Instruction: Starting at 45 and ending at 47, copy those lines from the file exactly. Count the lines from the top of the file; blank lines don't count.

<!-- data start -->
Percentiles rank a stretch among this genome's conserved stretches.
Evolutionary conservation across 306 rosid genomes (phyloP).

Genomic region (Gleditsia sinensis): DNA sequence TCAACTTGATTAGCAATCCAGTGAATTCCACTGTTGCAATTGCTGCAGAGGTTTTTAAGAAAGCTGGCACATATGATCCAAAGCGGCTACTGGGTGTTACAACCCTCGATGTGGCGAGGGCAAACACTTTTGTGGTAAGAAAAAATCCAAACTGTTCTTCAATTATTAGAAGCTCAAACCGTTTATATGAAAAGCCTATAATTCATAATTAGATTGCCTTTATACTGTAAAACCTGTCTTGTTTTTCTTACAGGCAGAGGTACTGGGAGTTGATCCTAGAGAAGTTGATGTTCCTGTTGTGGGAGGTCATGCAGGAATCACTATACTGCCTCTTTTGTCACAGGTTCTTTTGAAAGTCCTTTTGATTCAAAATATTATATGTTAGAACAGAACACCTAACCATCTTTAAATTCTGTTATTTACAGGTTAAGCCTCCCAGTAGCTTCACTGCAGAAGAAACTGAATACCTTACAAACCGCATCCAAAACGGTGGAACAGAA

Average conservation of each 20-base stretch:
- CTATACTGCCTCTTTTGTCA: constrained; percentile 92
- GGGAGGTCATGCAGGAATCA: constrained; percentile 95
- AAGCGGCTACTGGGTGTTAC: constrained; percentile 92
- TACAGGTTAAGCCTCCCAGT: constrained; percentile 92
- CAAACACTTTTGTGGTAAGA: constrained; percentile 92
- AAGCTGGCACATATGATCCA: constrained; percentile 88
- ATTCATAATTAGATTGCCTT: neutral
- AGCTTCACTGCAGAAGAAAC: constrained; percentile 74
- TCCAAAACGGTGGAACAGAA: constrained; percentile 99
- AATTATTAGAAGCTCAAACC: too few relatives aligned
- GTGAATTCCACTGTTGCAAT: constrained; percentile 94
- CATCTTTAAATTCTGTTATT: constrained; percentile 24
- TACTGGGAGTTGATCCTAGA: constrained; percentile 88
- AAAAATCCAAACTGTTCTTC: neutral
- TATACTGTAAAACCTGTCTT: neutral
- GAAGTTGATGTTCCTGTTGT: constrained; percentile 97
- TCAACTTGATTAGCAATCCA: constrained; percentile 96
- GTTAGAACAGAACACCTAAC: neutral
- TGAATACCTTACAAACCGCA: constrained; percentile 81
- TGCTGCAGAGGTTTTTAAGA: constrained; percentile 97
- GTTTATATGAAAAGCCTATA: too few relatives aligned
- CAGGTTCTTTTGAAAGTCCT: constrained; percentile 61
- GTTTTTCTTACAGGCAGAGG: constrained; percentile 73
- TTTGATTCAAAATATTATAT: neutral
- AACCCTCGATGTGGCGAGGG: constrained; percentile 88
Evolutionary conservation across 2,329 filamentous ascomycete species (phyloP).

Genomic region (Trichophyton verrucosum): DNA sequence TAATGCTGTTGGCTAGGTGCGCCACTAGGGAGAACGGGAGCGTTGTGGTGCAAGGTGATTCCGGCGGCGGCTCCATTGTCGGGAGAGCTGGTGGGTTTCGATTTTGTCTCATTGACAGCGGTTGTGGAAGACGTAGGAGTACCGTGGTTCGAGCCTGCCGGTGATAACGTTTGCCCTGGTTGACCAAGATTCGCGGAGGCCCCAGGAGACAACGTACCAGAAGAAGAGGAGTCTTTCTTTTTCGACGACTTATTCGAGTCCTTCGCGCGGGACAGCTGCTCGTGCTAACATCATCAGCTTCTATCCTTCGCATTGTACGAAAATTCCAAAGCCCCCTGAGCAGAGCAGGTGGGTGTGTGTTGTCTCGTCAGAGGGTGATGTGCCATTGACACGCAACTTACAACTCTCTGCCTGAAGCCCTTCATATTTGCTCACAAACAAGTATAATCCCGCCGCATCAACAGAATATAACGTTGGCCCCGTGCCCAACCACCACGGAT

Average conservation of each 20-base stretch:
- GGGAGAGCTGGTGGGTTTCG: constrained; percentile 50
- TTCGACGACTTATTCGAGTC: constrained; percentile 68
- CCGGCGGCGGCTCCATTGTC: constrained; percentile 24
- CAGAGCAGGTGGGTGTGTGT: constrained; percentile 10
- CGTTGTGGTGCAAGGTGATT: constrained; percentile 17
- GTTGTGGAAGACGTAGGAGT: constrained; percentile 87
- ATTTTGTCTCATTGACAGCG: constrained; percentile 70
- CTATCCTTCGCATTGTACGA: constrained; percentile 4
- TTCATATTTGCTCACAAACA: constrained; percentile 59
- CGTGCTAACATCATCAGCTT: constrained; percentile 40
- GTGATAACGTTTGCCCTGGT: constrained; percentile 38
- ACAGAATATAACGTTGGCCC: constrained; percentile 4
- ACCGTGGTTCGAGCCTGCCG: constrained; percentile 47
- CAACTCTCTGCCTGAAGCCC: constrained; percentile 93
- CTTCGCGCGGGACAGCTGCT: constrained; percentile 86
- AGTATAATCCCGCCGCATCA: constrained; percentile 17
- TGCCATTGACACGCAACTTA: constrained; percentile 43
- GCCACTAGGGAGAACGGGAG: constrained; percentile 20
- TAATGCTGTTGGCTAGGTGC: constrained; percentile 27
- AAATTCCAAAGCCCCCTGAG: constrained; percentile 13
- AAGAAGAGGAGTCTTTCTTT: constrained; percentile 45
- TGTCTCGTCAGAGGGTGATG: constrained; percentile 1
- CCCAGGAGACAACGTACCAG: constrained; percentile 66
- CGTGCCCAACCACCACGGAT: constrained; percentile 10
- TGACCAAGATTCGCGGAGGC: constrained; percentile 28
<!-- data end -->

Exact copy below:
- ACCGTGGTTCGAGCCTGCCG: constrained; percentile 47
- CAACTCTCTGCCTGAAGCCC: constrained; percentile 93
- CTTCGCGCGGGACAGCTGCT: constrained; percentile 86